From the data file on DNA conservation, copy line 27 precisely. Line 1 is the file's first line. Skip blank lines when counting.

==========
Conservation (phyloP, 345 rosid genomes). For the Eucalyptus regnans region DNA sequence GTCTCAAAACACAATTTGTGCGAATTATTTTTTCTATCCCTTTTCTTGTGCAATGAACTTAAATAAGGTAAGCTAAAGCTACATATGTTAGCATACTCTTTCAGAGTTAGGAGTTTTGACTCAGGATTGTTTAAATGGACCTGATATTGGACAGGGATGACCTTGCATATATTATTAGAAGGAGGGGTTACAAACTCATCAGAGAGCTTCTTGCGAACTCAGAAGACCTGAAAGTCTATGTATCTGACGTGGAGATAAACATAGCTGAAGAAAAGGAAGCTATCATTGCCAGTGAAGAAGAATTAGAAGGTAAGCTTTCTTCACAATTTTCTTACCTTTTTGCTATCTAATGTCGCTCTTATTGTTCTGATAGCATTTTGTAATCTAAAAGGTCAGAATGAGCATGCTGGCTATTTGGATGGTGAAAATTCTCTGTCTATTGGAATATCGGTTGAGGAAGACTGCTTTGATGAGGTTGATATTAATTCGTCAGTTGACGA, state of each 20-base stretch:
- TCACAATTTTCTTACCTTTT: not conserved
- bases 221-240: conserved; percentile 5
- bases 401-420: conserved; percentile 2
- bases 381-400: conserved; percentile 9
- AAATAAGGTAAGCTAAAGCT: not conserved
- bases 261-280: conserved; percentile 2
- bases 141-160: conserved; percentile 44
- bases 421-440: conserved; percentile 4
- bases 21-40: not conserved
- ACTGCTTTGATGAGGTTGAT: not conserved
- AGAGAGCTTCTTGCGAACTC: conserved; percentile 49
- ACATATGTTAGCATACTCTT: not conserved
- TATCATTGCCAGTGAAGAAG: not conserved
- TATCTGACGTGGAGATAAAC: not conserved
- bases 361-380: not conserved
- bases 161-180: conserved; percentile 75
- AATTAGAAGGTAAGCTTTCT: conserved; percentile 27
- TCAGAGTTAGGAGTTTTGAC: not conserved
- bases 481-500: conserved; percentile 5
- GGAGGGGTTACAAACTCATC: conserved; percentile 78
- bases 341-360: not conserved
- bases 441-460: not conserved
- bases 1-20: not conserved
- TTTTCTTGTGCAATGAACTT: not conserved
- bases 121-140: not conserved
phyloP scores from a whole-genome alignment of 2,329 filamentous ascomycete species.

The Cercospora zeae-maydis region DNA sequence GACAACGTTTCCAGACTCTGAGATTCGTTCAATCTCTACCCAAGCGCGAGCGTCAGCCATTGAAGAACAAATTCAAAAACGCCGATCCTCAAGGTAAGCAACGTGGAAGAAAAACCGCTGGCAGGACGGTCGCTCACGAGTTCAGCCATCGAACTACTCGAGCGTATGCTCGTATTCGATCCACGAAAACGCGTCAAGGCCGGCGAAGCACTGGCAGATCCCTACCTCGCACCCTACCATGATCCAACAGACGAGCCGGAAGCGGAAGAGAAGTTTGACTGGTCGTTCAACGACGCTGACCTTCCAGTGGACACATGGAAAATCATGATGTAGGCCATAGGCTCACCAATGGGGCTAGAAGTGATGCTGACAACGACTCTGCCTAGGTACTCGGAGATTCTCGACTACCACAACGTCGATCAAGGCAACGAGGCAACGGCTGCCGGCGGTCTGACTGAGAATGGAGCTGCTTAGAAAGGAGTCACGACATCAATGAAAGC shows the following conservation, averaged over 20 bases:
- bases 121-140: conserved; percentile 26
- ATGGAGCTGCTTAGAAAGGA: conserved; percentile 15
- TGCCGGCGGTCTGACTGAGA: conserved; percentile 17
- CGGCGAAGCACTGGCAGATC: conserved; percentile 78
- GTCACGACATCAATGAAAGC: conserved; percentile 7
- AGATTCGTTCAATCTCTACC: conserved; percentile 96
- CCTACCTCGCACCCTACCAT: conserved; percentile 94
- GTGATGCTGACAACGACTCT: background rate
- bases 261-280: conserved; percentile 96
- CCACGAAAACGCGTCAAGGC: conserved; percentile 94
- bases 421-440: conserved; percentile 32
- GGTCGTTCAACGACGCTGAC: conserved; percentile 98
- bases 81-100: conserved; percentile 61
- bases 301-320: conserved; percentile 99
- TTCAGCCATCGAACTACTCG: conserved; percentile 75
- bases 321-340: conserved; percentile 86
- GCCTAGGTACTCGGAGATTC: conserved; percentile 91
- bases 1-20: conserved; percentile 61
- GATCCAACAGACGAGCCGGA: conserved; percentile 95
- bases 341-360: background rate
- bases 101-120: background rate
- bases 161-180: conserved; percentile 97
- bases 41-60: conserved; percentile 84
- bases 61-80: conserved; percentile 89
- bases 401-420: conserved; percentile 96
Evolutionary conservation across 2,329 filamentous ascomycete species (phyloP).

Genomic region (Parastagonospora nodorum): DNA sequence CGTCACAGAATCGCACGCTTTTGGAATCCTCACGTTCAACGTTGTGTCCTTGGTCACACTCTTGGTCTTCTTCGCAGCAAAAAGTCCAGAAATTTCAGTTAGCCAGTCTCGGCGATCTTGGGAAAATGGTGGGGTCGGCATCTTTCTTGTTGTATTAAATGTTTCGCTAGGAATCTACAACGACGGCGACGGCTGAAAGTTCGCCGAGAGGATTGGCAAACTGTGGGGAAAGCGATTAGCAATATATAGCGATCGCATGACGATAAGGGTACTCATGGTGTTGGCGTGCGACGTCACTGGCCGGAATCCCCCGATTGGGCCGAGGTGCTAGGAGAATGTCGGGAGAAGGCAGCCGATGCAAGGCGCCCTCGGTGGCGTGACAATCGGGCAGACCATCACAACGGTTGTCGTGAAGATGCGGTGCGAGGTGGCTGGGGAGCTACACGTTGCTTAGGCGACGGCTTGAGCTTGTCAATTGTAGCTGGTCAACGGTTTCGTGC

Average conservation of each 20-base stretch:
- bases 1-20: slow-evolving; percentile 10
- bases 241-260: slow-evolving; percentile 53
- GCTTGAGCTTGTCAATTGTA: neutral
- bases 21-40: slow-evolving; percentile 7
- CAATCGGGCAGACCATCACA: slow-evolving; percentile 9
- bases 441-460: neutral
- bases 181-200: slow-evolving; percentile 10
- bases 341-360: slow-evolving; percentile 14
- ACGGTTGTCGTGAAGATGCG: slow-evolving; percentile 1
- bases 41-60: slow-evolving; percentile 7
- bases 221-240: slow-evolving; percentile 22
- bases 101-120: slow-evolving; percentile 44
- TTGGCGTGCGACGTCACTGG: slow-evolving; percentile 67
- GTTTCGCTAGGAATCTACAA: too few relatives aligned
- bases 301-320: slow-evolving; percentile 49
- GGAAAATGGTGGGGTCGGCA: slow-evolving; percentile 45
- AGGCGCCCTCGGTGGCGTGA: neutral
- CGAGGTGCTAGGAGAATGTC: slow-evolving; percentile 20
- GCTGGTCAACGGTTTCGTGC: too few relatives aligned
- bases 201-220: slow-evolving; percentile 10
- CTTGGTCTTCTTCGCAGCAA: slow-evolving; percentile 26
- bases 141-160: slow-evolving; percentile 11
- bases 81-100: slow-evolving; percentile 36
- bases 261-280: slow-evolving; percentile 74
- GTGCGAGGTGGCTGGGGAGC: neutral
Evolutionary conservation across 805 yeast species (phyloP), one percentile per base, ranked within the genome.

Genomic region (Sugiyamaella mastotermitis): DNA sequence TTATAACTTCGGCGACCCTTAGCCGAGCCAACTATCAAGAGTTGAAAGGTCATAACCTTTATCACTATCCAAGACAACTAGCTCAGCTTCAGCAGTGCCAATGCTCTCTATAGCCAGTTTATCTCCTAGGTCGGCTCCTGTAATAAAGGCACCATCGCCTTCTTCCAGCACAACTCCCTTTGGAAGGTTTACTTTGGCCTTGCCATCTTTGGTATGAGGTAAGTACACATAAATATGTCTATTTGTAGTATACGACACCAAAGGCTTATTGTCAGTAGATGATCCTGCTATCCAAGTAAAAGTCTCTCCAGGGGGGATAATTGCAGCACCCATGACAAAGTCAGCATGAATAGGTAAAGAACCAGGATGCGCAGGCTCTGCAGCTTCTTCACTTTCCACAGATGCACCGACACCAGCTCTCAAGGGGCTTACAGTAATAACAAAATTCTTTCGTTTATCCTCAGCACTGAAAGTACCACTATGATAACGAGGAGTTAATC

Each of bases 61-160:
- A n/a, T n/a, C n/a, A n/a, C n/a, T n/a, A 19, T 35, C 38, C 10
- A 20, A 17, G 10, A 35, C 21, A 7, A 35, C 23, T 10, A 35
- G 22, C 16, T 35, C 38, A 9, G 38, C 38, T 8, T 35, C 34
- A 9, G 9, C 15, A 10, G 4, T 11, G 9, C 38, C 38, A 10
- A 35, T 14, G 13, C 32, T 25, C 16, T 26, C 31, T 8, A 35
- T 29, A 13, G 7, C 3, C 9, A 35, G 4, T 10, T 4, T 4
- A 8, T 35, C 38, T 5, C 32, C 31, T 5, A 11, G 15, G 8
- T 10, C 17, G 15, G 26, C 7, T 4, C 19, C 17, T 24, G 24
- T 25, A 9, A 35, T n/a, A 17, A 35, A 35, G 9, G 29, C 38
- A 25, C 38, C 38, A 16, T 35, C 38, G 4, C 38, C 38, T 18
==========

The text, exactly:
phyloP scores from a whole-genome alignment of 2,329 filamentous ascomycete species.